The Curator of Schlock #170 by Jeff Shuster

Dawn of the Dead

“Don’t spit in the soup. We’ve all got to eat.”—Lyndon Baines Johnson

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I first watched Dawn of the Dead back in middle school. I had purchased acopy of the VHS tape over a Christmas break back in 1989. I was no stranger to George Romero’s zombie movies at the time, having seen Night of the Living Dead and Day of the Dead earlier that year.

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I think Dawn of the Dead initially disappointed me. Maybe it’s because my first forays into modern horror had been limited to those other two aforementioned George Romero films.  Back then, I tended to avoid modern horror movies because I was a chicken shit. The classic horror movies of the 30s and 40s and the gothic horror films of the 50s and 60s were safer, more familiar. Night of the Living Dead was shot in black and white so it served as a kind of bridge between classic horror and modern horror. Day of the Dead had been shot in the mid 80s, but the movie still had a mad scientist character along with a clear villain, familiar things for me to grab onto. But Dawn of the Dead (1978) was uncharted territory. 

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The movie begins with a woman waking up from a nightmare. Her head is resting on crimson colored shag carpet, which is fixed to the wall behind her. Then I hear that blaring rock score by a band I would later come to know as Goblin. Listen to the main theme. Tell me it isn’t eeriest piece of music you’ve ever heard. The woman’s name is Fran (Gaylen Ross), an employee at a Philadelphia news station, where “the shit’s really hitting the fan.” There’s some kind of talk show going on where a government official is arguing with a Phil Donahue type host over the fact that the dead are returning to life and attacking the living. The people they kill get up and kill! Fran’s boyfriend, Stephen (David Emge) demands that they escape the city with the network traffic helicopter. 

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We switch over to a scene featuring National Guard and SWAT team members storming a tenement complex. A maniacal SWAT member named Willie goes “apeshit,” shooting up tenants before two other SWAT officers take him out. They are Peter (Ken Foree) and Roger (Scott Reiniger). Roger informs Peter that he’s escaping the city by copter with his friends and asks Peter if he’s like to join them. Peter accepts the offer.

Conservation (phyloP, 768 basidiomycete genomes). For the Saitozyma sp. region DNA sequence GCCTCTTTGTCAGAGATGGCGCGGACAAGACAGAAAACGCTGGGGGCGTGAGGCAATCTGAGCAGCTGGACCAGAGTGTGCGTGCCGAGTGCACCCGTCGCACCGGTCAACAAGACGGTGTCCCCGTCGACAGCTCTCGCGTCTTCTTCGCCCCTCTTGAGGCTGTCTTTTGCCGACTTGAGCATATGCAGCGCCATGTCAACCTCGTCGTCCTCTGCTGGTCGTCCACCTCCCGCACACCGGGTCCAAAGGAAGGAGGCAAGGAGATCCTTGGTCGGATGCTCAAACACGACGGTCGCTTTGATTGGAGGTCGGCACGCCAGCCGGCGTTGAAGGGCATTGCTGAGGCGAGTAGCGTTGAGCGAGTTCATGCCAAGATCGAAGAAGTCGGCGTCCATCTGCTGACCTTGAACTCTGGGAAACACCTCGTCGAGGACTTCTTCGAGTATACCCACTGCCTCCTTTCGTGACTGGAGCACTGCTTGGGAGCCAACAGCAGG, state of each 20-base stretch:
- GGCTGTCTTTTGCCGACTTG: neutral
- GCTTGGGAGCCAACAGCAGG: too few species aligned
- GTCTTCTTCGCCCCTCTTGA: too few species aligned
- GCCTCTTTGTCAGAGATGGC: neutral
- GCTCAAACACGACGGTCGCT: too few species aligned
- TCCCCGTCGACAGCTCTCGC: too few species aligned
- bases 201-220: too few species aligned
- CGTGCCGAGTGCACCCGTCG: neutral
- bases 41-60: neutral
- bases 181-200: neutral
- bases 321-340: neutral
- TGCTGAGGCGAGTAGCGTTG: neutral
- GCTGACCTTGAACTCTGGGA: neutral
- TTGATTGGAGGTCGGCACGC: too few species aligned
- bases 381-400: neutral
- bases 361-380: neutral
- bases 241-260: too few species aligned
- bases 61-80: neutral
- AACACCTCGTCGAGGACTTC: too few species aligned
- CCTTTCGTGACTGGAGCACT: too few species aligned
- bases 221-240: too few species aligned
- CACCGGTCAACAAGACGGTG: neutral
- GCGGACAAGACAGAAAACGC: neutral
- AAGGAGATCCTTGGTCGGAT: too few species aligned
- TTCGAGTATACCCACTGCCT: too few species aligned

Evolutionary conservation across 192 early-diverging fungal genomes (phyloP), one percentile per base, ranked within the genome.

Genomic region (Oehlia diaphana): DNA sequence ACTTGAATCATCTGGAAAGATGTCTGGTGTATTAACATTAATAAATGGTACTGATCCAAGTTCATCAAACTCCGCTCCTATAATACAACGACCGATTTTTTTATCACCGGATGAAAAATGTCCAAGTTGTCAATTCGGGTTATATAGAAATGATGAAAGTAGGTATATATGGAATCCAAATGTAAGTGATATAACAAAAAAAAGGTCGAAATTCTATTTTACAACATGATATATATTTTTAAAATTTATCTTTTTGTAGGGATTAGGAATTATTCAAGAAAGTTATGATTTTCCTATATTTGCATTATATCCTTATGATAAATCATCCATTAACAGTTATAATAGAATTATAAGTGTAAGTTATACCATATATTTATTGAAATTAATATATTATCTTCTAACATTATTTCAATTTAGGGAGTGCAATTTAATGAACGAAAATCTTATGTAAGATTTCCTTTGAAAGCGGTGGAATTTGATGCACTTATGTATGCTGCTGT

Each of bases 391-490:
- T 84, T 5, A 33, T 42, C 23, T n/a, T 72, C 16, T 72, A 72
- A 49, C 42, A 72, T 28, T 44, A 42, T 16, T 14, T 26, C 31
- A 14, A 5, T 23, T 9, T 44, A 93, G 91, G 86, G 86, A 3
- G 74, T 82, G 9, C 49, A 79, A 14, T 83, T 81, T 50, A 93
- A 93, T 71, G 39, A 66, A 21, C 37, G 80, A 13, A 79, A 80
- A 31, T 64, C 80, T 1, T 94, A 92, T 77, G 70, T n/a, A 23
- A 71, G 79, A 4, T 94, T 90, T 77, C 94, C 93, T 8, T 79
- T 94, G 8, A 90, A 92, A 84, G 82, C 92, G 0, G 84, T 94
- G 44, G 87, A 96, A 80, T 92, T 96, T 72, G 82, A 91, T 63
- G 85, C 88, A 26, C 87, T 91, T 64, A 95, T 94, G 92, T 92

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Did I forget to mention that the tenement complex is full of zombies? The most disturbing scene is one of National Guard members busting through a boarded up door only to be greeted by dozens of zombie hands pushing through. Before long these men are swamped with the living dead as they try to get through a crowded stairwell. We never find out what happens next, if the soldiers get devoured or if they manage to escape. Keep in mind that all of this is in the first twenty minutes of the movie. We haven’t even gotten to the meat of the story. I’ll give you a hint as to what it’s all about. It has to do with a shopping mall.

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With the exception of the biker gang at the end of the film, there are no clear-cut heroes and villains. We don’t get a Mr. Cooper or a Captain Rhodes. We get four people trying to survive a zombie wasteland, four individuals who I started off not liking too much, but who have since become like old friends. Some movies are like having visits with old friends.

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Sometimes those visits include flesh-eating zombies. There are worse things.


Jeffrey Shuster 4

Jeffrey Shuster (episode 47episode 102episode 124, and episode 131) is an MFA graduate from the University of Central Florida.

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